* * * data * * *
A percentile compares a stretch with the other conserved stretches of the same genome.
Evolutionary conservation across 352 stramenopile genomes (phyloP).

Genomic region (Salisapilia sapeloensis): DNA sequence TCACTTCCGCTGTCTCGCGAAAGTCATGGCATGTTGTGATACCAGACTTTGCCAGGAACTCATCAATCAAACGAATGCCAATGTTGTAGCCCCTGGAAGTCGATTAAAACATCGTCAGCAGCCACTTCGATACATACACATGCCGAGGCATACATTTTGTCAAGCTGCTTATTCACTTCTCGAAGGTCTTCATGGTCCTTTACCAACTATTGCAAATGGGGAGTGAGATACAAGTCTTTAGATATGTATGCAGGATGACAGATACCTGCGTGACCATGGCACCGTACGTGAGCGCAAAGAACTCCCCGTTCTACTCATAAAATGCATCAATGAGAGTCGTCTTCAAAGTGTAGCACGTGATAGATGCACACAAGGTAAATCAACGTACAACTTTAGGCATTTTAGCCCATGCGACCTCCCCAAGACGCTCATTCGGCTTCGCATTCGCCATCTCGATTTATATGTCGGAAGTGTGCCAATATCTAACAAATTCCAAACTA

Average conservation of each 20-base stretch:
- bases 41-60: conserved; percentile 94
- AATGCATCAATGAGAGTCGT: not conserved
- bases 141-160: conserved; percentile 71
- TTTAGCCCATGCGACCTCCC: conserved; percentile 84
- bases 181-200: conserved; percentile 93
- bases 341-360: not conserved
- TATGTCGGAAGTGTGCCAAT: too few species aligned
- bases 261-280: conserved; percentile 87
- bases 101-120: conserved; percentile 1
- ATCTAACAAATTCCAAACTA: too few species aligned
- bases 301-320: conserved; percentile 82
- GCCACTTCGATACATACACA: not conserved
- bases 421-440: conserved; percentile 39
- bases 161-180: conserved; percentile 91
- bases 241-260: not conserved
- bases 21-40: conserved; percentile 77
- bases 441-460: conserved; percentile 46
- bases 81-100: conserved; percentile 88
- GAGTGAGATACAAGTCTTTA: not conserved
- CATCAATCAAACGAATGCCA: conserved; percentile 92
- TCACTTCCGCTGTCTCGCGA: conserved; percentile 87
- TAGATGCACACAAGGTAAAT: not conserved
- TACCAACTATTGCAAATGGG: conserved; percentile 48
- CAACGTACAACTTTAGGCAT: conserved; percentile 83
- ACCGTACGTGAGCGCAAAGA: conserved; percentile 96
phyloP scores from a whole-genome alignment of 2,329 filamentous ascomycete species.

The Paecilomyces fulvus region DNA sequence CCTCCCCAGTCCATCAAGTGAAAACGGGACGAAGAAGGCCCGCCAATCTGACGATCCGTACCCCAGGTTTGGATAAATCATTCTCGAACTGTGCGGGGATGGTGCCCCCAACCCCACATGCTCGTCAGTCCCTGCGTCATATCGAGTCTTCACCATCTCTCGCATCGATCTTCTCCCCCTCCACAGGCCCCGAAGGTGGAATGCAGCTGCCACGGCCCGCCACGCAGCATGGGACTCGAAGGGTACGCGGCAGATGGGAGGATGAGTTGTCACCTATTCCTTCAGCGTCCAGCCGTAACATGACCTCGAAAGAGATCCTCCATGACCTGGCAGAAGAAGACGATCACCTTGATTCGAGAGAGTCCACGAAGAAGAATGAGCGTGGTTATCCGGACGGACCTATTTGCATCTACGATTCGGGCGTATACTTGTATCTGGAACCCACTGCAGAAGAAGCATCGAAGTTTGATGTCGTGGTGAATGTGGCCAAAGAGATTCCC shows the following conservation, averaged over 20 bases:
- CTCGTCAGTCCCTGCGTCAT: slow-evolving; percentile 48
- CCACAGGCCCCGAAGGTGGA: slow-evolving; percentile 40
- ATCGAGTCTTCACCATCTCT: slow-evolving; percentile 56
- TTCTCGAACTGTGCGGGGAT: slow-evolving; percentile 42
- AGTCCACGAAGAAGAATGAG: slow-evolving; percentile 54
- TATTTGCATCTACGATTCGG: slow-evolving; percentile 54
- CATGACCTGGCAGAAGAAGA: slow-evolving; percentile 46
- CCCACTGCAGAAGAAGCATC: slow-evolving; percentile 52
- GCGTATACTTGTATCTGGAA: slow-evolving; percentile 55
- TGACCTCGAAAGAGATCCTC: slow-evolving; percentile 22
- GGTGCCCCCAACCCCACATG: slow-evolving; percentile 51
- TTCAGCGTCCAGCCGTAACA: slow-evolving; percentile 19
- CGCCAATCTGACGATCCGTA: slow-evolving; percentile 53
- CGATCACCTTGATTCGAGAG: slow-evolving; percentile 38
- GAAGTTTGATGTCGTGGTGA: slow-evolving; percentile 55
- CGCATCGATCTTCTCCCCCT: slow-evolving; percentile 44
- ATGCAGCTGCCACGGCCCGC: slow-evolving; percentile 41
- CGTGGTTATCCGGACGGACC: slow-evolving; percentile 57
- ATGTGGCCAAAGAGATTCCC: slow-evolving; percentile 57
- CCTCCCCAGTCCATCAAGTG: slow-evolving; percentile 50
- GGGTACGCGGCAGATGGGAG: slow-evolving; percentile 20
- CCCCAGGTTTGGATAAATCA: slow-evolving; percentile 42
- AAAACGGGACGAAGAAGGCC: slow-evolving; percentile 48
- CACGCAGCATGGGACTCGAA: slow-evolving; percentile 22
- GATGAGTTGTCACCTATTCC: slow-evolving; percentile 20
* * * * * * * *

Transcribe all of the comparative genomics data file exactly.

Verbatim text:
A percentile compares a stretch with the other conserved stretches of the same genome.
Evolutionary conservation across 352 stramenopile genomes (phyloP).

Genomic region (Salisapilia sapeloensis): DNA sequence TCACTTCCGCTGTCTCGCGAAAGTCATGGCATGTTGTGATACCAGACTTTGCCAGGAACTCATCAATCAAACGAATGCCAATGTTGTAGCCCCTGGAAGTCGATTAAAACATCGTCAGCAGCCACTTCGATACATACACATGCCGAGGCATACATTTTGTCAAGCTGCTTATTCACTTCTCGAAGGTCTTCATGGTCCTTTACCAACTATTGCAAATGGGGAGTGAGATACAAGTCTTTAGATATGTATGCAGGATGACAGATACCTGCGTGACCATGGCACCGTACGTGAGCGCAAAGAACTCCCCGTTCTACTCATAAAATGCATCAATGAGAGTCGTCTTCAAAGTGTAGCACGTGATAGATGCACACAAGGTAAATCAACGTACAACTTTAGGCATTTTAGCCCATGCGACCTCCCCAAGACGCTCATTCGGCTTCGCATTCGCCATCTCGATTTATATGTCGGAAGTGTGCCAATATCTAACAAATTCCAAACTA

Average conservation of each 20-base stretch:
- bases 41-60: conserved; percentile 94
- AATGCATCAATGAGAGTCGT: not conserved
- bases 141-160: conserved; percentile 71
- TTTAGCCCATGCGACCTCCC: conserved; percentile 84
- bases 181-200: conserved; percentile 93
- bases 341-360: not conserved
- TATGTCGGAAGTGTGCCAAT: too few species aligned
- bases 261-280: conserved; percentile 87
- bases 101-120: conserved; percentile 1
- ATCTAACAAATTCCAAACTA: too few species aligned
- bases 301-320: conserved; percentile 82
- GCCACTTCGATACATACACA: not conserved
- bases 421-440: conserved; percentile 39
- bases 161-180: conserved; percentile 91
- bases 241-260: not conserved
- bases 21-40: conserved; percentile 77
- bases 441-460: conserved; percentile 46
- bases 81-100: conserved; percentile 88
- GAGTGAGATACAAGTCTTTA: not conserved
- CATCAATCAAACGAATGCCA: conserved; percentile 92
- TCACTTCCGCTGTCTCGCGA: conserved; percentile 87
- TAGATGCACACAAGGTAAAT: not conserved
- TACCAACTATTGCAAATGGG: conserved; percentile 48
- CAACGTACAACTTTAGGCAT: conserved; percentile 83
- ACCGTACGTGAGCGCAAAGA: conserved; percentile 96
phyloP scores from a whole-genome alignment of 2,329 filamentous ascomycete species.

The Paecilomyces fulvus region DNA sequence CCTCCCCAGTCCATCAAGTGAAAACGGGACGAAGAAGGCCCGCCAATCTGACGATCCGTACCCCAGGTTTGGATAAATCATTCTCGAACTGTGCGGGGATGGTGCCCCCAACCCCACATGCTCGTCAGTCCCTGCGTCATATCGAGTCTTCACCATCTCTCGCATCGATCTTCTCCCCCTCCACAGGCCCCGAAGGTGGAATGCAGCTGCCACGGCCCGCCACGCAGCATGGGACTCGAAGGGTACGCGGCAGATGGGAGGATGAGTTGTCACCTATTCCTTCAGCGTCCAGCCGTAACATGACCTCGAAAGAGATCCTCCATGACCTGGCAGAAGAAGACGATCACCTTGATTCGAGAGAGTCCACGAAGAAGAATGAGCGTGGTTATCCGGACGGACCTATTTGCATCTACGATTCGGGCGTATACTTGTATCTGGAACCCACTGCAGAAGAAGCATCGAAGTTTGATGTCGTGGTGAATGTGGCCAAAGAGATTCCC shows the following conservation, averaged over 20 bases:
- CTCGTCAGTCCCTGCGTCAT: slow-evolving; percentile 48
- CCACAGGCCCCGAAGGTGGA: slow-evolving; percentile 40
- ATCGAGTCTTCACCATCTCT: slow-evolving; percentile 56
- TTCTCGAACTGTGCGGGGAT: slow-evolving; percentile 42
- AGTCCACGAAGAAGAATGAG: slow-evolving; percentile 54
- TATTTGCATCTACGATTCGG: slow-evolving; percentile 54
- CATGACCTGGCAGAAGAAGA: slow-evolving; percentile 46
- CCCACTGCAGAAGAAGCATC: slow-evolving; percentile 52
- GCGTATACTTGTATCTGGAA: slow-evolving; percentile 55
- TGACCTCGAAAGAGATCCTC: slow-evolving; percentile 22
- GGTGCCCCCAACCCCACATG: slow-evolving; percentile 51
- TTCAGCGTCCAGCCGTAACA: slow-evolving; percentile 19
- CGCCAATCTGACGATCCGTA: slow-evolving; percentile 53
- CGATCACCTTGATTCGAGAG: slow-evolving; percentile 38
- GAAGTTTGATGTCGTGGTGA: slow-evolving; percentile 55
- CGCATCGATCTTCTCCCCCT: slow-evolving; percentile 44
- ATGCAGCTGCCACGGCCCGC: slow-evolving; percentile 41
- CGTGGTTATCCGGACGGACC: slow-evolving; percentile 57
- ATGTGGCCAAAGAGATTCCC: slow-evolving; percentile 57
- CCTCCCCAGTCCATCAAGTG: slow-evolving; percentile 50
- GGGTACGCGGCAGATGGGAG: slow-evolving; percentile 20
- CCCCAGGTTTGGATAAATCA: slow-evolving; percentile 42
- AAAACGGGACGAAGAAGGCC: slow-evolving; percentile 48
- CACGCAGCATGGGACTCGAA: slow-evolving; percentile 22
- GATGAGTTGTCACCTATTCC: slow-evolving; percentile 20